Saying sorry. It may be a little five-letter word, but it’s one of the most difficult for many of us to say. It’s also one of the most important. A sincere “sorry” can smooth over conflict, heal a relationship, and even make us healthier and happier.

Even when we know we’ve messed up, it’s hard to get those words out. There are a few key reasons for this, and many of them are tied to our beliefs about ourselves and how the world should work.

The good news? With awareness and practice, we can recognize when these beliefs are getting in our way and work around them. Here are four reasons we struggle with “sorry”:

1. You think, “It’s his fault!”:
Our apology psychology can be traced to the explanatory styles we developed as kids, says meQuilibrium Chief Science Officer Dr. Andrew Shatté. Explanatory styles—at meQuilibrium, we call them our “Why Styles”—are the thinking habits we habitually rely on to interpret the world. Someone with a “Not Me” Why Style looks for forces outside of themselves to explain circumstances. When this is your default style, apologies are difficult because you tend to scan for outside violations and perceived threats—making it easy to blame others when things don’t go your way. If you can’t see your own role in a situation, a heartfelt apology is nearly impossible.

What to do: If you’re a “Not Me” type, try to take a mindful pause the next time something goes wrong and ask yourself if there’s anything you did to contribute to the situation at hand. Once you clearly understand your role in the issue, you can make a decision on whether you should apologize or not.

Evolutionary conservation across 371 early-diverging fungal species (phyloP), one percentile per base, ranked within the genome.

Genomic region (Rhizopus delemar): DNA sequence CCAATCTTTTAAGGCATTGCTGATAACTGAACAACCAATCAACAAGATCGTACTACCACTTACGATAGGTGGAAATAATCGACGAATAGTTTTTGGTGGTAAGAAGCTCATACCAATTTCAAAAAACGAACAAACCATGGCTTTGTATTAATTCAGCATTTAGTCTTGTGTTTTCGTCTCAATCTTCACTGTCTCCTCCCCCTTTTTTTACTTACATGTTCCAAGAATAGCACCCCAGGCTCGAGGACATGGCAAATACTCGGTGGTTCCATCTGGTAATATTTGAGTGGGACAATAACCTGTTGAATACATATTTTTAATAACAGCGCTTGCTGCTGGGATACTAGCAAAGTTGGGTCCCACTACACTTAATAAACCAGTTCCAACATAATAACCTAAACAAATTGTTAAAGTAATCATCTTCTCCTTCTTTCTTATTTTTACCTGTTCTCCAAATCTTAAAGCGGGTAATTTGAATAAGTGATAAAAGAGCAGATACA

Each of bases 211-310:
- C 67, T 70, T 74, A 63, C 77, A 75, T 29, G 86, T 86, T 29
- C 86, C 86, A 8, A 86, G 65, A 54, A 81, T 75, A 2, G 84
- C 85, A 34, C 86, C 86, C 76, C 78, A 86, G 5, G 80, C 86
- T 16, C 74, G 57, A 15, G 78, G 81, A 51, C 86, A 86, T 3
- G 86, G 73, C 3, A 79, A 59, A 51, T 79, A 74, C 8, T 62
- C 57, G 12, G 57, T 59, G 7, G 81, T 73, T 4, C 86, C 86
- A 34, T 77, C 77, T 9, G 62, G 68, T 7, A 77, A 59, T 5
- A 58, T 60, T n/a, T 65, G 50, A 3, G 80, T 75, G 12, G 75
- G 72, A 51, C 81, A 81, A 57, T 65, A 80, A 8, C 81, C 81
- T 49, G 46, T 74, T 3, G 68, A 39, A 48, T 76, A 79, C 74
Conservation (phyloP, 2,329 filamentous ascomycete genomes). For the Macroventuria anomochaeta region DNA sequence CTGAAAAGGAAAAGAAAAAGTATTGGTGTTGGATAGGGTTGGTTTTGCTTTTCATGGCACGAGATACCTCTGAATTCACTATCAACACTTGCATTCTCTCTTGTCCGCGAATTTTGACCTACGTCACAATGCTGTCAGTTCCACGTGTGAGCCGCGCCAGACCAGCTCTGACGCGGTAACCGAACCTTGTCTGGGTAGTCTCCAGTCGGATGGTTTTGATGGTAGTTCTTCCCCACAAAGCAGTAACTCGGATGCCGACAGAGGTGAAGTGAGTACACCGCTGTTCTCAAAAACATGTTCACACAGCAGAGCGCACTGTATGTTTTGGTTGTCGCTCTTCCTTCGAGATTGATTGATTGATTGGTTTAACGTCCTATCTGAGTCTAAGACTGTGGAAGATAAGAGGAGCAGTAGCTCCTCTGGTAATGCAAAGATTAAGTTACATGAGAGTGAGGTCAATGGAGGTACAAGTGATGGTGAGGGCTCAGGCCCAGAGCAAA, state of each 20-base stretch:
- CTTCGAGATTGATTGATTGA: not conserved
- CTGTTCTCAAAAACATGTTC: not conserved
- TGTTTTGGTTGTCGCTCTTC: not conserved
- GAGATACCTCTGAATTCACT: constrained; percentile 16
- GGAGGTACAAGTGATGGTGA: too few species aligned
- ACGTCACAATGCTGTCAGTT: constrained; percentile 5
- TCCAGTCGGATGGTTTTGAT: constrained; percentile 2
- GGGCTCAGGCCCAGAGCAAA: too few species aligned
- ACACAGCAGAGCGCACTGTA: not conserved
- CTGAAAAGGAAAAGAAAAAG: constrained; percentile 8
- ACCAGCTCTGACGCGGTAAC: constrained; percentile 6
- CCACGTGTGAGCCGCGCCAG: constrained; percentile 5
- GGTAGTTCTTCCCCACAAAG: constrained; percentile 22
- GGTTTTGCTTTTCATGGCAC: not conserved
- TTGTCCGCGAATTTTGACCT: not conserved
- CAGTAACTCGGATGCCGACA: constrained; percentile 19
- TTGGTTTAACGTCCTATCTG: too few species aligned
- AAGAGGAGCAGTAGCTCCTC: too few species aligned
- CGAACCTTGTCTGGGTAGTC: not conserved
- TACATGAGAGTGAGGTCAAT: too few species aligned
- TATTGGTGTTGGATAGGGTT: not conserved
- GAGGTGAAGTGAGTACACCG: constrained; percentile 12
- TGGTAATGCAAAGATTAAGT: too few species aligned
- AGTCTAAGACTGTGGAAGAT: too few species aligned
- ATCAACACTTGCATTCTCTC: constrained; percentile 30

2. You think, “I didn’t do anything wrong!”:
Many of us are stuck in a mentality from childhood where nothing is our fault, just like the four-year-old who spills juice on the carpet then stubbornly claims he didn’t do it. Kids do this because they don’t yet have secure enough egos to admit wrongdoing—confessing a bad deed is earth-shattering. Guess what? Adults can be insecure, too, and do the exact same thing. “We avoid saying ‘sorry’ to protect ourselves. Apologizing and therefore admitting that we aren’t perfect can be a blow to our sense of self,” says Shatté.

What to do: The trick is to get what Shatté calls “more points on the board” as we progress into adulthood. In other words, regularly remind yourself of your strong suits so you’re more comfortable confessing your mistakes.

3. You think, “I can’t lose this fight!”: Many of us see apologies as transactional—I apologized, so I have the lower hand. “Don’t compound the interpersonal problem by protecting yourself at someone else’s expense,” says Shatté. And fostering forgiveness isn’t just the right thing to do—it’s actually good for you! One study found that when we are forgiven (or forgiving), we are more likely to be kind to others.

What to do: “Look at the end goal,” says Shatté. “What’s more important? Protecting myself or preserving the relationship?” Relationships are not a zero sum game; you don’t “win” or “lose” after an apology.

4. You think, “I must always be right!”: Icebergs are the sweeping—and often restrictive—beliefs we have about ourselves and our world. People who have trouble apologizing often have icebergs like, “I should be respected and supported at all times” and “I must always be right.”

What to do: The trick is to come up with an “Ice Breaker”—a mantra you can use to melt them away. Let’s say your teenager disobeys you, and you lash out disproportionately. Try this Ice Breaker: “This is a stage he’s going through. He’s a teenager, and he’s testing my limits. He’s not trying to violate my rights, and he still loves me. I overreacted, and it’s safe to apologize.”

By understanding our apology psychology, we can build stronger and more honest relationships—something we never need to feel sorry about.